The two aspects of Door County that Marcia Nickols likes most as an artist are the natural beauty and the camaraderie of the county’s many artists.
She and her husband, Tom, started coming to Door County from their home near Madison during the 1980s. After retiring from a 34-year career as a high school arts teacher in 2005 and buying a Door County residence shortly after, Nickols plunged into the Door County arts scene.
“One of the reasons I loved coming up here is we would go to all the galleries, and I got to know several of the artists,” she said. “When we moved up here, I started taking classes between The Clearing and Peninsula School of Art.”
Nickols also took courses taught by other artists, including Bridget Austin and Ed Fenendael, which helped to expand her skills and network.
“Then I joined the Door County Art League and got to know so many more artists,” she said. “I just kept learning, and my work blossomed because, maybe for the first time, I was doing what I wanted to.”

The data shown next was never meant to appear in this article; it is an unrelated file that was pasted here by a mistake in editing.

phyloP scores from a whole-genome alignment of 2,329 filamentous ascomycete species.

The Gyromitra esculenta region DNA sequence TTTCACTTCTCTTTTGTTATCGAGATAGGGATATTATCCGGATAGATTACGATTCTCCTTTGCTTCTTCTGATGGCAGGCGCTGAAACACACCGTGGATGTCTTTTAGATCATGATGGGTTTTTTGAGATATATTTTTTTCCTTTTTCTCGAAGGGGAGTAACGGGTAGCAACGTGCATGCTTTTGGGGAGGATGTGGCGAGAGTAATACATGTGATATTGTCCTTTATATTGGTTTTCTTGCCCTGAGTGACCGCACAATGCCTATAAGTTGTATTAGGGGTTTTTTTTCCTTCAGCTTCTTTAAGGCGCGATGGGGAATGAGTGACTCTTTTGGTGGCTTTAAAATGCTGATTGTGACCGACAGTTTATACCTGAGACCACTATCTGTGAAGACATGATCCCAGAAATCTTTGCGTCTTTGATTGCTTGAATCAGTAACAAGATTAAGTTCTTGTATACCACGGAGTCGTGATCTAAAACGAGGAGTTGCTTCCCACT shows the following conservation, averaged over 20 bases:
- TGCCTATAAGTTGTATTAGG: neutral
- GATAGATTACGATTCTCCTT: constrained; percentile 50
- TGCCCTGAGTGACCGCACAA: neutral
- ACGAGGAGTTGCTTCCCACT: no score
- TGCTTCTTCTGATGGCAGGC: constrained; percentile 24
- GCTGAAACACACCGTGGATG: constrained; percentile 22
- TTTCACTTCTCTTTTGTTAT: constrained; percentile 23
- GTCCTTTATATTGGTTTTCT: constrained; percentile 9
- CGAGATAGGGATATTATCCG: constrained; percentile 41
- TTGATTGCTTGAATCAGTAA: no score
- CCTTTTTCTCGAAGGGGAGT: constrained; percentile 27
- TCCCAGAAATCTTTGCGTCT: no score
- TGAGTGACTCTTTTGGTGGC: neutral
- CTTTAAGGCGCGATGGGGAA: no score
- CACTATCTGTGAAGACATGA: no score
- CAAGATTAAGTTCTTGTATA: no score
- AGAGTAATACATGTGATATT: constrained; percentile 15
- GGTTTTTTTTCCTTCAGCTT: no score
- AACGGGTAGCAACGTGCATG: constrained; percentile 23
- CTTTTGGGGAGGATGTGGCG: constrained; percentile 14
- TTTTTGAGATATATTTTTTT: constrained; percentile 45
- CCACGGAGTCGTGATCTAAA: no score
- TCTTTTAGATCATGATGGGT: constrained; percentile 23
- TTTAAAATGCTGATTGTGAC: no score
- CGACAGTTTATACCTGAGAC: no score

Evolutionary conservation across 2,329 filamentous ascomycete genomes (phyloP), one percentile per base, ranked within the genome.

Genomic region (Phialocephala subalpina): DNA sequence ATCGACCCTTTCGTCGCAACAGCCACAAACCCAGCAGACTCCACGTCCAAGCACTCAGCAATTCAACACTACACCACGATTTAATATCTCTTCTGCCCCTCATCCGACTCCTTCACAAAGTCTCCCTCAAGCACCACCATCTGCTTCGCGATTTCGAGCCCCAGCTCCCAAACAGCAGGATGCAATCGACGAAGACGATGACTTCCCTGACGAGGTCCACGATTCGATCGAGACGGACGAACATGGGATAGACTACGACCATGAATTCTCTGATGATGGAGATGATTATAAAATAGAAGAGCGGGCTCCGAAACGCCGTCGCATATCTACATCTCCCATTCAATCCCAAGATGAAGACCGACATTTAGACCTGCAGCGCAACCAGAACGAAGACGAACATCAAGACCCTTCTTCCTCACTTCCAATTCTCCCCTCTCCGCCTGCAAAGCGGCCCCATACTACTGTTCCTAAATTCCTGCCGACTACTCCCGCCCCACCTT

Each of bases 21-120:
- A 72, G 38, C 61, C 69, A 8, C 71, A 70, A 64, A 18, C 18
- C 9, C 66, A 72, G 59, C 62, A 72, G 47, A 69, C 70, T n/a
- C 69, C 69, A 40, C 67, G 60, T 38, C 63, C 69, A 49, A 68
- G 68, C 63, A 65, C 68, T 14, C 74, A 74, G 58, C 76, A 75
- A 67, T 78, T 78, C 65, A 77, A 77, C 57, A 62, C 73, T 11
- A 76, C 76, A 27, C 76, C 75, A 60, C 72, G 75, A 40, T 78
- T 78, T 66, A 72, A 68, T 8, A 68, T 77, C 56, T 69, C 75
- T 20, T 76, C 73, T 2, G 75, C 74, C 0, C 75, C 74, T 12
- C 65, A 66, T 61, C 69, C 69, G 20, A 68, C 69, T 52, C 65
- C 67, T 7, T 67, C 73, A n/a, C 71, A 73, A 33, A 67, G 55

She went on three of Fenendael’s art tours, which took her to Ireland, Claude Monet’s garden at Giverny and most recently to Egypt.
“It was really cool,” Nickols said. “We learned so much.”
In addition to growing as an artist through classes and travel opportunities, she paints all year long – but she doesn’t place a lot of value on consistency. She’d rather break the rules than follow them.
“I am not a control painter,” she said. “I’m doing it because I have a great time and I am loving it.”
Nickols also doesn’t adhere to a single style.
“Every time I see someone doing something that looks really cool, I want to try it,” she said. “It’s a learning thing again. I want to see if I can do it. That’s why you will see me go from one thing to another.”
That includes her art media.
“My favorite is probably water-based oil because I like how I can play with the colors in there,” Nickols said.
Water-based oils act like oils, but they don’t require turpentine for cleanup.
She’s also worked in wool felt to create critters for sale at The Ridges Sanctuary – herons, squirrels, bears, ducks and fish made of colored felt and mounted on pieces of wood that she finds on her walks.
One thing Nickols doesn’t do, however, is commission work.
“I don’t ever do commissions because it would never be in my head what they are looking for,” she said. “When I do it, it’s something so cool, and I want to see if I can do it. I don’t want a job. I just want to have a good time.”